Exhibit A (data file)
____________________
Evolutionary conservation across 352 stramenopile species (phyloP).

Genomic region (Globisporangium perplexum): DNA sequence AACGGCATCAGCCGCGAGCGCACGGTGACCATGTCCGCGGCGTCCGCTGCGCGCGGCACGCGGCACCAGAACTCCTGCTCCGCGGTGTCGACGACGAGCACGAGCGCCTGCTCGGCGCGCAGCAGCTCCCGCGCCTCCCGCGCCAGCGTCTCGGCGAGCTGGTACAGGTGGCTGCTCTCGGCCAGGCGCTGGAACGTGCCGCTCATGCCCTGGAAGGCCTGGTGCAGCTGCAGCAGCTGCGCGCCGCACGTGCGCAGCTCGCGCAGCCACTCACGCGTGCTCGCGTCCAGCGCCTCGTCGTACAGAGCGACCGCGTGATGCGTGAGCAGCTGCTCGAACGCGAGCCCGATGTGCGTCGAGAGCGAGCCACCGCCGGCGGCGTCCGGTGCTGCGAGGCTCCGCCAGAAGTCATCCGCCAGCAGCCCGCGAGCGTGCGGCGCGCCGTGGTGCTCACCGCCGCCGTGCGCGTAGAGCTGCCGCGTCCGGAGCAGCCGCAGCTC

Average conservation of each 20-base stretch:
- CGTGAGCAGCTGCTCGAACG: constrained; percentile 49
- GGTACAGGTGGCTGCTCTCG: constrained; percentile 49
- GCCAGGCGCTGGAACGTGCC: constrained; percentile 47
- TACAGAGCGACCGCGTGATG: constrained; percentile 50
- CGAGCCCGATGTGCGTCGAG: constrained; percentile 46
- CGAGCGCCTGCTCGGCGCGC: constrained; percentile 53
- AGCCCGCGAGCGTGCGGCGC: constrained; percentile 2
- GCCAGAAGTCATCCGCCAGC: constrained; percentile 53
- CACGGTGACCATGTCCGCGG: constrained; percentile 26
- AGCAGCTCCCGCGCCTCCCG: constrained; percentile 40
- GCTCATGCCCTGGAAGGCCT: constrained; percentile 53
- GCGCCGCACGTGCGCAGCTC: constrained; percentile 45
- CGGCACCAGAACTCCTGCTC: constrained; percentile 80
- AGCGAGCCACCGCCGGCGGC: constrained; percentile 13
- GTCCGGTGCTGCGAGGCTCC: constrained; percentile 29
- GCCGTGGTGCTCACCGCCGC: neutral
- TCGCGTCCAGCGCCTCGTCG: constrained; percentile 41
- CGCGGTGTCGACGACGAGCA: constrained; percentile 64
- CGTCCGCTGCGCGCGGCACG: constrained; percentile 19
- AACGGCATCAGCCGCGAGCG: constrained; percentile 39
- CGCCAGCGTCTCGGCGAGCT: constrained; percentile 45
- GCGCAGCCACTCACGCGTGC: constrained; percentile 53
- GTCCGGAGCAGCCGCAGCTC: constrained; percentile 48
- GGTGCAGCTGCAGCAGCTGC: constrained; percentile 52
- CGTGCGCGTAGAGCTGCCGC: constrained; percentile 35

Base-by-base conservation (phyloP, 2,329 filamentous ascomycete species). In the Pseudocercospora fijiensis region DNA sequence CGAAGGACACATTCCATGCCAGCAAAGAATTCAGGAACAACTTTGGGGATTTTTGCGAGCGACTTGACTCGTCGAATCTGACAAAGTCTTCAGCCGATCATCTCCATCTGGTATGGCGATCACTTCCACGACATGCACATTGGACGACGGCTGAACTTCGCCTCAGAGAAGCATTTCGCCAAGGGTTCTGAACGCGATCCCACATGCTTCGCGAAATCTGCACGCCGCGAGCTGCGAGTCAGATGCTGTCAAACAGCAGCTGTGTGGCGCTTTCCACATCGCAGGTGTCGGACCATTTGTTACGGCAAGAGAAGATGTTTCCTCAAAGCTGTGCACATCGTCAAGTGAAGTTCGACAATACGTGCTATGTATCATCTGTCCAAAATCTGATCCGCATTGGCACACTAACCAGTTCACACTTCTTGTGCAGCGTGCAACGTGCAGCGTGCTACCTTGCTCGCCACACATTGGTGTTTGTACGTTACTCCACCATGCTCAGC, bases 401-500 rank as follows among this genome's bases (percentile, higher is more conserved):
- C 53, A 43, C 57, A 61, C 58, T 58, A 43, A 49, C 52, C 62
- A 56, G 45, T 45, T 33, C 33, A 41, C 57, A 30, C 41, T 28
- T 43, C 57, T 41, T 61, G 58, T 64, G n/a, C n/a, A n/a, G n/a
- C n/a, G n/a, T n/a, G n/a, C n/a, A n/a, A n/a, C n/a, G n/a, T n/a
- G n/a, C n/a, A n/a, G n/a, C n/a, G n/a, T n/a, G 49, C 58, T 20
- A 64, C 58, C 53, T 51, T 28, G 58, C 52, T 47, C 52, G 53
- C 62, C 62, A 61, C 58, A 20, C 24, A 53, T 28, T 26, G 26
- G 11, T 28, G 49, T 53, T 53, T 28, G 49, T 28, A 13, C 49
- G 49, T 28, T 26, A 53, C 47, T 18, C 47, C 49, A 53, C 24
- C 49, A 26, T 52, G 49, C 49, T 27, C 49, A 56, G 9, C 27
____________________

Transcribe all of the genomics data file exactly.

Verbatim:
Evolutionary conservation across 352 stramenopile species (phyloP).

Genomic region (Globisporangium perplexum): DNA sequence AACGGCATCAGCCGCGAGCGCACGGTGACCATGTCCGCGGCGTCCGCTGCGCGCGGCACGCGGCACCAGAACTCCTGCTCCGCGGTGTCGACGACGAGCACGAGCGCCTGCTCGGCGCGCAGCAGCTCCCGCGCCTCCCGCGCCAGCGTCTCGGCGAGCTGGTACAGGTGGCTGCTCTCGGCCAGGCGCTGGAACGTGCCGCTCATGCCCTGGAAGGCCTGGTGCAGCTGCAGCAGCTGCGCGCCGCACGTGCGCAGCTCGCGCAGCCACTCACGCGTGCTCGCGTCCAGCGCCTCGTCGTACAGAGCGACCGCGTGATGCGTGAGCAGCTGCTCGAACGCGAGCCCGATGTGCGTCGAGAGCGAGCCACCGCCGGCGGCGTCCGGTGCTGCGAGGCTCCGCCAGAAGTCATCCGCCAGCAGCCCGCGAGCGTGCGGCGCGCCGTGGTGCTCACCGCCGCCGTGCGCGTAGAGCTGCCGCGTCCGGAGCAGCCGCAGCTC

Average conservation of each 20-base stretch:
- CGTGAGCAGCTGCTCGAACG: constrained; percentile 49
- GGTACAGGTGGCTGCTCTCG: constrained; percentile 49
- GCCAGGCGCTGGAACGTGCC: constrained; percentile 47
- TACAGAGCGACCGCGTGATG: constrained; percentile 50
- CGAGCCCGATGTGCGTCGAG: constrained; percentile 46
- CGAGCGCCTGCTCGGCGCGC: constrained; percentile 53
- AGCCCGCGAGCGTGCGGCGC: constrained; percentile 2
- GCCAGAAGTCATCCGCCAGC: constrained; percentile 53
- CACGGTGACCATGTCCGCGG: constrained; percentile 26
- AGCAGCTCCCGCGCCTCCCG: constrained; percentile 40
- GCTCATGCCCTGGAAGGCCT: constrained; percentile 53
- GCGCCGCACGTGCGCAGCTC: constrained; percentile 45
- CGGCACCAGAACTCCTGCTC: constrained; percentile 80
- AGCGAGCCACCGCCGGCGGC: constrained; percentile 13
- GTCCGGTGCTGCGAGGCTCC: constrained; percentile 29
- GCCGTGGTGCTCACCGCCGC: neutral
- TCGCGTCCAGCGCCTCGTCG: constrained; percentile 41
- CGCGGTGTCGACGACGAGCA: constrained; percentile 64
- CGTCCGCTGCGCGCGGCACG: constrained; percentile 19
- AACGGCATCAGCCGCGAGCG: constrained; percentile 39
- CGCCAGCGTCTCGGCGAGCT: constrained; percentile 45
- GCGCAGCCACTCACGCGTGC: constrained; percentile 53
- GTCCGGAGCAGCCGCAGCTC: constrained; percentile 48
- GGTGCAGCTGCAGCAGCTGC: constrained; percentile 52
- CGTGCGCGTAGAGCTGCCGC: constrained; percentile 35

Base-by-base conservation (phyloP, 2,329 filamentous ascomycete species). In the Pseudocercospora fijiensis region DNA sequence CGAAGGACACATTCCATGCCAGCAAAGAATTCAGGAACAACTTTGGGGATTTTTGCGAGCGACTTGACTCGTCGAATCTGACAAAGTCTTCAGCCGATCATCTCCATCTGGTATGGCGATCACTTCCACGACATGCACATTGGACGACGGCTGAACTTCGCCTCAGAGAAGCATTTCGCCAAGGGTTCTGAACGCGATCCCACATGCTTCGCGAAATCTGCACGCCGCGAGCTGCGAGTCAGATGCTGTCAAACAGCAGCTGTGTGGCGCTTTCCACATCGCAGGTGTCGGACCATTTGTTACGGCAAGAGAAGATGTTTCCTCAAAGCTGTGCACATCGTCAAGTGAAGTTCGACAATACGTGCTATGTATCATCTGTCCAAAATCTGATCCGCATTGGCACACTAACCAGTTCACACTTCTTGTGCAGCGTGCAACGTGCAGCGTGCTACCTTGCTCGCCACACATTGGTGTTTGTACGTTACTCCACCATGCTCAGC, bases 401-500 rank as follows among this genome's bases (percentile, higher is more conserved):
- C 53, A 43, C 57, A 61, C 58, T 58, A 43, A 49, C 52, C 62
- A 56, G 45, T 45, T 33, C 33, A 41, C 57, A 30, C 41, T 28
- T 43, C 57, T 41, T 61, G 58, T 64, G n/a, C n/a, A n/a, G n/a
- C n/a, G n/a, T n/a, G n/a, C n/a, A n/a, A n/a, C n/a, G n/a, T n/a
- G n/a, C n/a, A n/a, G n/a, C n/a, G n/a, T n/a, G 49, C 58, T 20
- A 64, C 58, C 53, T 51, T 28, G 58, C 52, T 47, C 52, G 53
- C 62, C 62, A 61, C 58, A 20, C 24, A 53, T 28, T 26, G 26
- G 11, T 28, G 49, T 53, T 53, T 28, G 49, T 28, A 13, C 49
- G 49, T 28, T 26, A 53, C 47, T 18, C 47, C 49, A 53, C 24
- C 49, A 26, T 52, G 49, C 49, T 27, C 49, A 56, G 9, C 27